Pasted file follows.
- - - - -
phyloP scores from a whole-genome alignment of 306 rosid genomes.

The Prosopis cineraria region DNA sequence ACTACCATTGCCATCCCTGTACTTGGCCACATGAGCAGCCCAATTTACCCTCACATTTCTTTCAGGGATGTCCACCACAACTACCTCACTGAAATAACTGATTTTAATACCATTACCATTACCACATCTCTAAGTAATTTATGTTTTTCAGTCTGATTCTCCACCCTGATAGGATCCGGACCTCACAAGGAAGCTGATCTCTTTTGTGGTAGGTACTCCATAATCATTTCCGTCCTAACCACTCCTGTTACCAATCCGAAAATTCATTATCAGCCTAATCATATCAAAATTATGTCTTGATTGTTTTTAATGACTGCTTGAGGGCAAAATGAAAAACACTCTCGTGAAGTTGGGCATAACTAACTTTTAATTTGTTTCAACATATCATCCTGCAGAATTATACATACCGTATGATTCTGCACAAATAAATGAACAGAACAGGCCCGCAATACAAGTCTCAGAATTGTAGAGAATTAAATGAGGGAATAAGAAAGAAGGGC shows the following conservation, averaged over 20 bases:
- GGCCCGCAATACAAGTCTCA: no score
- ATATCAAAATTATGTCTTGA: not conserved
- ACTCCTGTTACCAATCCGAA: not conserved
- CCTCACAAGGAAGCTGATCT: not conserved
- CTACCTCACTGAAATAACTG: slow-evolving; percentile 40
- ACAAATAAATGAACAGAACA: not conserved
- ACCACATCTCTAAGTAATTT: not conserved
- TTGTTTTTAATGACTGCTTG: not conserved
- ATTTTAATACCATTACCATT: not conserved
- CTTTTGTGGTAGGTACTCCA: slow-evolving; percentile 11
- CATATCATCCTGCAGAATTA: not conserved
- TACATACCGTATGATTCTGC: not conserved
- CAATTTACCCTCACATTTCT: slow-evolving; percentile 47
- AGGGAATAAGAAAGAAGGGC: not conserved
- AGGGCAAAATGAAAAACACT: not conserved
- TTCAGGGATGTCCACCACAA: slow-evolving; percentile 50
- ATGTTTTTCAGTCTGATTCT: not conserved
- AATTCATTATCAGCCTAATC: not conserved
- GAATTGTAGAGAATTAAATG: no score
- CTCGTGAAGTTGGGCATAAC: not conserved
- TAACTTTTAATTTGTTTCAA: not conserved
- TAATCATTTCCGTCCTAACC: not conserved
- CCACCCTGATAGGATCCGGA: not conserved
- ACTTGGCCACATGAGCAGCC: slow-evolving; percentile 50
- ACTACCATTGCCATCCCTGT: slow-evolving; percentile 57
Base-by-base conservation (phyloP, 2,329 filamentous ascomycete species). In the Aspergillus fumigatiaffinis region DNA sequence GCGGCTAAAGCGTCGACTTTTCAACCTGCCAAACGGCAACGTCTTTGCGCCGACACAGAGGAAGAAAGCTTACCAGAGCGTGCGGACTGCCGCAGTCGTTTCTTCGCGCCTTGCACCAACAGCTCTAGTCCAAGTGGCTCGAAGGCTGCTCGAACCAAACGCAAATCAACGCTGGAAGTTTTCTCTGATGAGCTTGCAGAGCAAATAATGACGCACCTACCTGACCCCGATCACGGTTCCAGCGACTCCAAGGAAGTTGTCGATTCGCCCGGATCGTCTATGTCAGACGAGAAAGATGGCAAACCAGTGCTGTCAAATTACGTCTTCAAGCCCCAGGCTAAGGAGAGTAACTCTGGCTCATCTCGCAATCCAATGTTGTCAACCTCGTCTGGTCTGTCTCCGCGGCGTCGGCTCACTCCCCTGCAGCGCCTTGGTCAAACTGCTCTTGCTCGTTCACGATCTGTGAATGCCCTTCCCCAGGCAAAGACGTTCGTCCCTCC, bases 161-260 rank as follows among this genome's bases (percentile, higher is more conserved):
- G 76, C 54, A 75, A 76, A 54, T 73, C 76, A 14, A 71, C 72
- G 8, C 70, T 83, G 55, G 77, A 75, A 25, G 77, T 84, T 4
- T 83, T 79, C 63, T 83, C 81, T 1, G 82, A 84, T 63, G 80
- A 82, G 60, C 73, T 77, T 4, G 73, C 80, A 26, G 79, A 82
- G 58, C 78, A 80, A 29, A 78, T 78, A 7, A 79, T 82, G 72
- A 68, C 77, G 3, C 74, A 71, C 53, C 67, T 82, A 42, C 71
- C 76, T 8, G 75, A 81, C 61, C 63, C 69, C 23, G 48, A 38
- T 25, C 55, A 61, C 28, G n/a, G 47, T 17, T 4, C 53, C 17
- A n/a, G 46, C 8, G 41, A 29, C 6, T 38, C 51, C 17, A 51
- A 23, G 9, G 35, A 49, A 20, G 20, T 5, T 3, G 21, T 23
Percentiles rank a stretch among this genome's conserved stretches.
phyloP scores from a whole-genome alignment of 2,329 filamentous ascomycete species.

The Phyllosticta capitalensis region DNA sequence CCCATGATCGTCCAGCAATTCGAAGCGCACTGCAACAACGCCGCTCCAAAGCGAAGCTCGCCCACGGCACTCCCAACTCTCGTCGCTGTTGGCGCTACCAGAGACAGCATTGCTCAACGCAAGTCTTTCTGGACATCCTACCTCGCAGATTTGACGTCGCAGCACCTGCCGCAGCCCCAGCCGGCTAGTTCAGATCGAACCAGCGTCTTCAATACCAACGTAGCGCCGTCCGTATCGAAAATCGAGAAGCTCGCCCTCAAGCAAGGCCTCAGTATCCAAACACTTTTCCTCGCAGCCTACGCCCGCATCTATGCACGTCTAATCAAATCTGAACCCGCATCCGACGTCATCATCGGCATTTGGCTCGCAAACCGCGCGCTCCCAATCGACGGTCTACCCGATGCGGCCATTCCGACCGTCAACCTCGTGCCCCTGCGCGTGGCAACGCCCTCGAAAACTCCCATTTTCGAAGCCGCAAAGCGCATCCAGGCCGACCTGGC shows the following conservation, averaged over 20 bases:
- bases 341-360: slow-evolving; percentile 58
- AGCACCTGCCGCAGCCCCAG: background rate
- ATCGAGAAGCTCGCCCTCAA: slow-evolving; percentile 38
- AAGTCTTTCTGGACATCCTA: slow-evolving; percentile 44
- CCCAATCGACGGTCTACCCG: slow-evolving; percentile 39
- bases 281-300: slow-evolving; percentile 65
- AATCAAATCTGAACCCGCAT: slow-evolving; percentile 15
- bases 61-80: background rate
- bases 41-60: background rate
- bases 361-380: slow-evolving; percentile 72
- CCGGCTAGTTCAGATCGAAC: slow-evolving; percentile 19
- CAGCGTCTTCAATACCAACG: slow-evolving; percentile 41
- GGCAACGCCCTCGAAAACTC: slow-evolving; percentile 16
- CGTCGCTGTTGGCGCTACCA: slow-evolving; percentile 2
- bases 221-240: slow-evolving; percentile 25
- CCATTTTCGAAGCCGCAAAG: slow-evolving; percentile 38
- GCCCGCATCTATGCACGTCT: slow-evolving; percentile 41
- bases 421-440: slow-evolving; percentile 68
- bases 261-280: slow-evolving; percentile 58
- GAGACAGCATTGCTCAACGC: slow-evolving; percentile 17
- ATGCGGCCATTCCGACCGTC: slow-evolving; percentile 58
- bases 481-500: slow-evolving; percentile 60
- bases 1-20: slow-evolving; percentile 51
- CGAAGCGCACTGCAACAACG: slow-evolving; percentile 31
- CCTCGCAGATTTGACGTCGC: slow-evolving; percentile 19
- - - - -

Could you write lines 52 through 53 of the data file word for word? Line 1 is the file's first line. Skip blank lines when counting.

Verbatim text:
- CCGGCTAGTTCAGATCGAAC: slow-evolving; percentile 19
- CAGCGTCTTCAATACCAACG: slow-evolving; percentile 41